Rosie, I Love You
|The Sign on Rosie's Door by Maurice Sendak. Harper & Row, 1960. Current edition: HarperCollins, 2002.|
This is the Rosie I love. Maurice Sendak's wonderful, imaginative girl playing grown-up, leading the neighborhood kids in play. This is one of my favorite books by one of my favorite authors and I don't own it. I don't know why we don't own it. We own the soundtrack to Really Rosie, the fabulous 1975 television special. We watch the special on YouTube (it isn't on DVD), and we own the Nutshell Library. I think Big Sis is getting to be the perfect age to read this this summer, though. It's a very summery kind of book. In fact, I think perhaps the lovely springlike weather today (yes, really!) is to blame: I'm thinking about Rosie.
Rosie is fun. She loves to pretend and she wants the world to pretend with her. I love how the book lacks a definite plot. It's just a couple of days in the life of these neighborhood kids one summer.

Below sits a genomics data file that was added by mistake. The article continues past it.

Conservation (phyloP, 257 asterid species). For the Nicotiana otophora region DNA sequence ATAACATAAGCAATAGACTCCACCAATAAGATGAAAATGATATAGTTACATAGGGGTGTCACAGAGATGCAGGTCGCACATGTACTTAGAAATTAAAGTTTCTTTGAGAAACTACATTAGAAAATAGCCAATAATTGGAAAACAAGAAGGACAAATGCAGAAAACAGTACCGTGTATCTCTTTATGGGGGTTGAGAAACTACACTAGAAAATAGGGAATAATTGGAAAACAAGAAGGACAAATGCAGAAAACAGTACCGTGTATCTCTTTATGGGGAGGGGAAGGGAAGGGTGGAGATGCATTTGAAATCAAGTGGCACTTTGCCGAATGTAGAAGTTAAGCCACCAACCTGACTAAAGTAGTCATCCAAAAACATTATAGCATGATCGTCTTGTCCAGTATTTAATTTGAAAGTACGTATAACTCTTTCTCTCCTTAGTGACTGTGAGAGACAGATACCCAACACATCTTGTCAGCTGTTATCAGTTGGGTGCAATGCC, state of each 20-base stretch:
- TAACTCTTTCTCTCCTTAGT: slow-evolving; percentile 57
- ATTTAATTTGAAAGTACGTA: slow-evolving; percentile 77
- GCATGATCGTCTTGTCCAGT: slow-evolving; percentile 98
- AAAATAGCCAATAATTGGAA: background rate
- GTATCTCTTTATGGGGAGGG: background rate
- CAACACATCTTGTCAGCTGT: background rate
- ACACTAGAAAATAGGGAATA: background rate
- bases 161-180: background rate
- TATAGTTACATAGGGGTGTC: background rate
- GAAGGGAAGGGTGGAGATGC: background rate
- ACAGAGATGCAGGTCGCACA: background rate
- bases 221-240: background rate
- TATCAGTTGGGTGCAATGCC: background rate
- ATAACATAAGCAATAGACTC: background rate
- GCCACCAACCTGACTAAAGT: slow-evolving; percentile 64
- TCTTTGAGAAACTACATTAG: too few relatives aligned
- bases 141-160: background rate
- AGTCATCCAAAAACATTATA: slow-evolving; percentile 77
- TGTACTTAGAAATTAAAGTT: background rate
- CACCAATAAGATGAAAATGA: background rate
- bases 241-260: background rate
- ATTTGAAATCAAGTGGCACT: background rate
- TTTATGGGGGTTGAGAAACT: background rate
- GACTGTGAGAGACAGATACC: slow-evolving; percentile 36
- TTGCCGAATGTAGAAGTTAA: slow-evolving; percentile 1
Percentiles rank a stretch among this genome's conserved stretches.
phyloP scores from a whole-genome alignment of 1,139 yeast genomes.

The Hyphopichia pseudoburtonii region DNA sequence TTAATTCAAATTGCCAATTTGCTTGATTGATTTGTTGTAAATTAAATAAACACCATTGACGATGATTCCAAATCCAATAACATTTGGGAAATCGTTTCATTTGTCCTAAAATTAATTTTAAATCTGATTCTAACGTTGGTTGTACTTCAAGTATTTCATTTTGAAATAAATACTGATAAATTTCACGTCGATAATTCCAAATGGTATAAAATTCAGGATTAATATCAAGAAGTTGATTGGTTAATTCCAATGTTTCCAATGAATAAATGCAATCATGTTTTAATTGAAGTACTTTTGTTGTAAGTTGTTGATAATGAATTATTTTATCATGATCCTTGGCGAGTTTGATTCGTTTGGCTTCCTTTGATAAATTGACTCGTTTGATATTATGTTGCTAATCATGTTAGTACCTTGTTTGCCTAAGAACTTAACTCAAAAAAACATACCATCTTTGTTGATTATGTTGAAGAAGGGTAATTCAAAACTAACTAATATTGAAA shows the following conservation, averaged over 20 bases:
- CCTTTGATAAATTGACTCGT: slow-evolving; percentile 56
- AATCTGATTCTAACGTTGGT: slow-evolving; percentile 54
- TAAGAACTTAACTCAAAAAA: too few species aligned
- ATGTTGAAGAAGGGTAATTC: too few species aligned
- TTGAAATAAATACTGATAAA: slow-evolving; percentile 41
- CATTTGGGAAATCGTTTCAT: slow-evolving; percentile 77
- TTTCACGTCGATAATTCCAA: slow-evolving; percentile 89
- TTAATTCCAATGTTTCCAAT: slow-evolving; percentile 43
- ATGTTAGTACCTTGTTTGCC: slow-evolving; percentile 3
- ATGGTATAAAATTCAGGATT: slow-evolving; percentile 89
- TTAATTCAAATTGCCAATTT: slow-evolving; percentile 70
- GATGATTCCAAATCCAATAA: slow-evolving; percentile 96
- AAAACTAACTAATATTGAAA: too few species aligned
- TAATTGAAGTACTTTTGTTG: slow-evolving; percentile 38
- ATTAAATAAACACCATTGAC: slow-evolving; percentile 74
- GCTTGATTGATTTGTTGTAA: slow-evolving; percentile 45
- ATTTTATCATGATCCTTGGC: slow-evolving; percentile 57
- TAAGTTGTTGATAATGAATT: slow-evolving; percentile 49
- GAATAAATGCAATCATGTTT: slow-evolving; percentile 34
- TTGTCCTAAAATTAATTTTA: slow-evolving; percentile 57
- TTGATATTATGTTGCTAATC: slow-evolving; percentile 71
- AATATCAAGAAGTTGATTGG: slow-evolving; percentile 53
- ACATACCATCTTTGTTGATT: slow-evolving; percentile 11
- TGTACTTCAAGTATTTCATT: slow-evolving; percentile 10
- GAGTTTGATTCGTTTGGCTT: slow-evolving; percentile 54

This book is at the top of my very long personal wish list. (You can browse inside the book here.)
You can listen to Tammy Grimes read the audio version.
And Really Rosie is on YouTube, too.
Do you have one of those books that you love dearly, but for some reason, you don't have a copy of your own? Maybe something you check out at the library over and over again so often, you forget you don't have it on your shelf?
By the way, there are a lot of great animated clips of children's books on YouTube. I have a playlist, if you're interested.
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